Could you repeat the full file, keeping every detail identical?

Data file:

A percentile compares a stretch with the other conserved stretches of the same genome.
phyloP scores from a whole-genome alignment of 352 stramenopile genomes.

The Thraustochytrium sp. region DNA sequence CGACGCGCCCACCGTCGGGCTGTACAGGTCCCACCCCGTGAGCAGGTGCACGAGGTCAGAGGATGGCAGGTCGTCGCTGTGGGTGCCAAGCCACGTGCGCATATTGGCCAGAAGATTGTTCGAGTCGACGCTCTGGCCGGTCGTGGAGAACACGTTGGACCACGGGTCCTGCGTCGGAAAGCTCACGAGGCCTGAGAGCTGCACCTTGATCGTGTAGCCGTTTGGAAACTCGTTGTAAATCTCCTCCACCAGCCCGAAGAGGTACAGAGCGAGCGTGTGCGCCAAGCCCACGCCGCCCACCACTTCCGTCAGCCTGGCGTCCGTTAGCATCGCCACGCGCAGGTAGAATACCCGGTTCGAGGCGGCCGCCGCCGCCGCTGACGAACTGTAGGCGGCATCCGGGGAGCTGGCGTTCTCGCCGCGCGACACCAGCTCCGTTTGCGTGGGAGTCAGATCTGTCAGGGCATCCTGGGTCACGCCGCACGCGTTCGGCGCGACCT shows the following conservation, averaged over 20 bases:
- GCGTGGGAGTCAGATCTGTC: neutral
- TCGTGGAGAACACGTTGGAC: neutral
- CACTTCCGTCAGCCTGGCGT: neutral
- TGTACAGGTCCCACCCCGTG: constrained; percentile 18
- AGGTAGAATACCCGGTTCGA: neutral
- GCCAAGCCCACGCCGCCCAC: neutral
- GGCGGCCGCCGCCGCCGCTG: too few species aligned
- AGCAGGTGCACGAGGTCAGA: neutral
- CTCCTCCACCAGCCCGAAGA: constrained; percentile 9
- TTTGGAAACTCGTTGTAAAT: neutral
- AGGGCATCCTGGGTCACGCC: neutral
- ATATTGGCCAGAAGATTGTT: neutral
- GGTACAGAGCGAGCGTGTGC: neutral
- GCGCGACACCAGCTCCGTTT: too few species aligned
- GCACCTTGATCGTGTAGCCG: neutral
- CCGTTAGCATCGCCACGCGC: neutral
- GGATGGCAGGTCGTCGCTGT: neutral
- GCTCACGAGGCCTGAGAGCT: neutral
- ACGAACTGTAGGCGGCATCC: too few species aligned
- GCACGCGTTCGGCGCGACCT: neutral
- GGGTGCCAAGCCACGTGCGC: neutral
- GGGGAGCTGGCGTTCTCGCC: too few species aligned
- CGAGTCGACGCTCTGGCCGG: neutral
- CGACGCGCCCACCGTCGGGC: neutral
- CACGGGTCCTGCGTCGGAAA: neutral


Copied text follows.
A percentile compares a stretch with the other conserved stretches of the same genome.
phyloP scores from a whole-genome alignment of 352 stramenopile genomes.

The Thraustochytrium sp. region DNA sequence CGACGCGCCCACCGTCGGGCTGTACAGGTCCCACCCCGTGAGCAGGTGCACGAGGTCAGAGGATGGCAGGTCGTCGCTGTGGGTGCCAAGCCACGTGCGCATATTGGCCAGAAGATTGTTCGAGTCGACGCTCTGGCCGGTCGTGGAGAACACGTTGGACCACGGGTCCTGCGTCGGAAAGCTCACGAGGCCTGAGAGCTGCACCTTGATCGTGTAGCCGTTTGGAAACTCGTTGTAAATCTCCTCCACCAGCCCGAAGAGGTACAGAGCGAGCGTGTGCGCCAAGCCCACGCCGCCCACCACTTCCGTCAGCCTGGCGTCCGTTAGCATCGCCACGCGCAGGTAGAATACCCGGTTCGAGGCGGCCGCCGCCGCCGCTGACGAACTGTAGGCGGCATCCGGGGAGCTGGCGTTCTCGCCGCGCGACACCAGCTCCGTTTGCGTGGGAGTCAGATCTGTCAGGGCATCCTGGGTCACGCCGCACGCGTTCGGCGCGACCT shows the following conservation, averaged over 20 bases:
- GCGTGGGAGTCAGATCTGTC: neutral
- TCGTGGAGAACACGTTGGAC: neutral
- CACTTCCGTCAGCCTGGCGT: neutral
- TGTACAGGTCCCACCCCGTG: constrained; percentile 18
- AGGTAGAATACCCGGTTCGA: neutral
- GCCAAGCCCACGCCGCCCAC: neutral
- GGCGGCCGCCGCCGCCGCTG: too few species aligned
- AGCAGGTGCACGAGGTCAGA: neutral
- CTCCTCCACCAGCCCGAAGA: constrained; percentile 9
- TTTGGAAACTCGTTGTAAAT: neutral
- AGGGCATCCTGGGTCACGCC: neutral
- ATATTGGCCAGAAGATTGTT: neutral
- GGTACAGAGCGAGCGTGTGC: neutral
- GCGCGACACCAGCTCCGTTT: too few species aligned
- GCACCTTGATCGTGTAGCCG: neutral
- CCGTTAGCATCGCCACGCGC: neutral
- GGATGGCAGGTCGTCGCTGT: neutral
- GCTCACGAGGCCTGAGAGCT: neutral
- ACGAACTGTAGGCGGCATCC: too few species aligned
- GCACGCGTTCGGCGCGACCT: neutral
- GGGTGCCAAGCCACGTGCGC: neutral
- GGGGAGCTGGCGTTCTCGCC: too few species aligned
- CGAGTCGACGCTCTGGCCGG: neutral
- CGACGCGCCCACCGTCGGGC: neutral
- CACGGGTCCTGCGTCGGAAA: neutral